An Introduction to Daoist Thought: Action, Language, and by Eske Møllgaard

April 3, 2017 | Other Eastern Religions Sacred Texts | By admin | 0 Comments

By Eske Møllgaard

This is often the 1st paintings to be had in English which addresses Zhuangzi’s concept as a complete. It provides an interpretation of the Zhuangzi, a booklet in thirty-three chapters that's the most crucial number of Daoist texts in early China. the writer introduces a posh studying that indicates the cohesion of Zhuangzi’s proposal, particularly in his perspectives of motion, language, and ethics. by means of addressing methodological questions that come up in interpreting Zhuangzi, a hermeneutics is built which makes knowing Zhuangzi’s non secular proposal attainable. A theoretical contribution to comparative philosophy and the cross-cultural research of spiritual traditions, the e-book serves as an advent to Daoism for graduate scholars in faith, philosophy, and East Asian stories.

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Additional resources for An Introduction to Daoist Thought: Action, Language, and Ethics in Zhuangzi (Routledge Studies in Asian Religion and Philosophy)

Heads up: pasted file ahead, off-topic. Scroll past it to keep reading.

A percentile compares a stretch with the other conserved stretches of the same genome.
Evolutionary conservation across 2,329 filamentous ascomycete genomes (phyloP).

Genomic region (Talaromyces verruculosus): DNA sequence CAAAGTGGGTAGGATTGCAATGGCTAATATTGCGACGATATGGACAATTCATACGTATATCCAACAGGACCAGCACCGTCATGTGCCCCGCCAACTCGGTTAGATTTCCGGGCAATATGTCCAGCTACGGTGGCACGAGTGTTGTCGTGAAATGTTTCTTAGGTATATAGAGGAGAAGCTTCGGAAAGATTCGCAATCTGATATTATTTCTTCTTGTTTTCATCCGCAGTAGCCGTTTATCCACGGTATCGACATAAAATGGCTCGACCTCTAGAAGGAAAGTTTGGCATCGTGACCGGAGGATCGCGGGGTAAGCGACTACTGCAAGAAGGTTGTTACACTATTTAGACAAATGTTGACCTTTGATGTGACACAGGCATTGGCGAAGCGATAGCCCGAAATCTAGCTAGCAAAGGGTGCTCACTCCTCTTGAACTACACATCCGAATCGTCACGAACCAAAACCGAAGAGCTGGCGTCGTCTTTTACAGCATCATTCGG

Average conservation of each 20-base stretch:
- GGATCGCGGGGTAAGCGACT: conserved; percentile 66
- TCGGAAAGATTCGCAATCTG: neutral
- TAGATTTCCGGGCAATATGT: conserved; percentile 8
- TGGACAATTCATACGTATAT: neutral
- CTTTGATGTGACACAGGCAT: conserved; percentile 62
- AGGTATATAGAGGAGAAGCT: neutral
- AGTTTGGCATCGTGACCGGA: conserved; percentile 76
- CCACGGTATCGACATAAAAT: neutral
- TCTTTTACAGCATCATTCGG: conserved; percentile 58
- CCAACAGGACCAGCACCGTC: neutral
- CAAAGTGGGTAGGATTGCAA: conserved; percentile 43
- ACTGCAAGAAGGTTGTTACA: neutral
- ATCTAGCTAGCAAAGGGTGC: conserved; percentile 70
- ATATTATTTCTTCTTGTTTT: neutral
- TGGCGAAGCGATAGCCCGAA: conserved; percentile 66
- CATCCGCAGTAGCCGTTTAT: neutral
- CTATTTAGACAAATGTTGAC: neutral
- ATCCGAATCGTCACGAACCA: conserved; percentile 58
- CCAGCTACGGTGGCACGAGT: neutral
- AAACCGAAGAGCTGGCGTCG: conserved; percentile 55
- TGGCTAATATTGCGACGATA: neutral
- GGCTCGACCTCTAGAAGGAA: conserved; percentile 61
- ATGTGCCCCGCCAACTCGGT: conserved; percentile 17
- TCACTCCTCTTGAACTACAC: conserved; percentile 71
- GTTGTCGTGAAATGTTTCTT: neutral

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ZHUANGZI’S FUNDAMENTAL FIGURES OF THOUGHT Furthermore, the human heart-and-mind (xin ) has become mechanical, swift and deadly in its judgments, and right (shi ) and wrong ( fei ) fly from it like arrows from the crossbow trigger. Such mechanical heartsand-minds, says Zhuangzi, decline day by day, until they can hardly be made to recover life (2/11–13). In the view of Zhuangzi, human life is a dream. We think that we are awake and with dense, stubborn confidence we say: “Ah, there is a ruler! ” (2/83).

The theory of warfare therefore went far beyond its proper field and, as Jullien writes, “projected its form of rationalization on reality as a whole” (1995: 25). This is particularly evident in the writings of Sunzi (fourth century ), who explains that the ideal military commander never takes a fixed position but flexibly responds to the movements of the enemy, just like the changes of day and night and the seasons follow the logic of nature. This flexibility assures that the dynamism of the situation works to the commander’s advantage.

The Legalists call for “a regime based on invariant laws and manipulative ‘techniques’ ” (Lewis 1999: 71), and they promote “a vision of society in which ‘objective’ mechanisms of ‘behavioral’ control become automatic instruments for achieving well-defined sociopolitical goals” (Schwartz 1985: 328). The ultimate goal is the wealth and power of the state, and the Legalists laid the theoretical foundation for “the all-powerful Chinese state,” which, as John King Fairbank writes, is “the greatest of all China’s technological-social achievements” (1985: vi).

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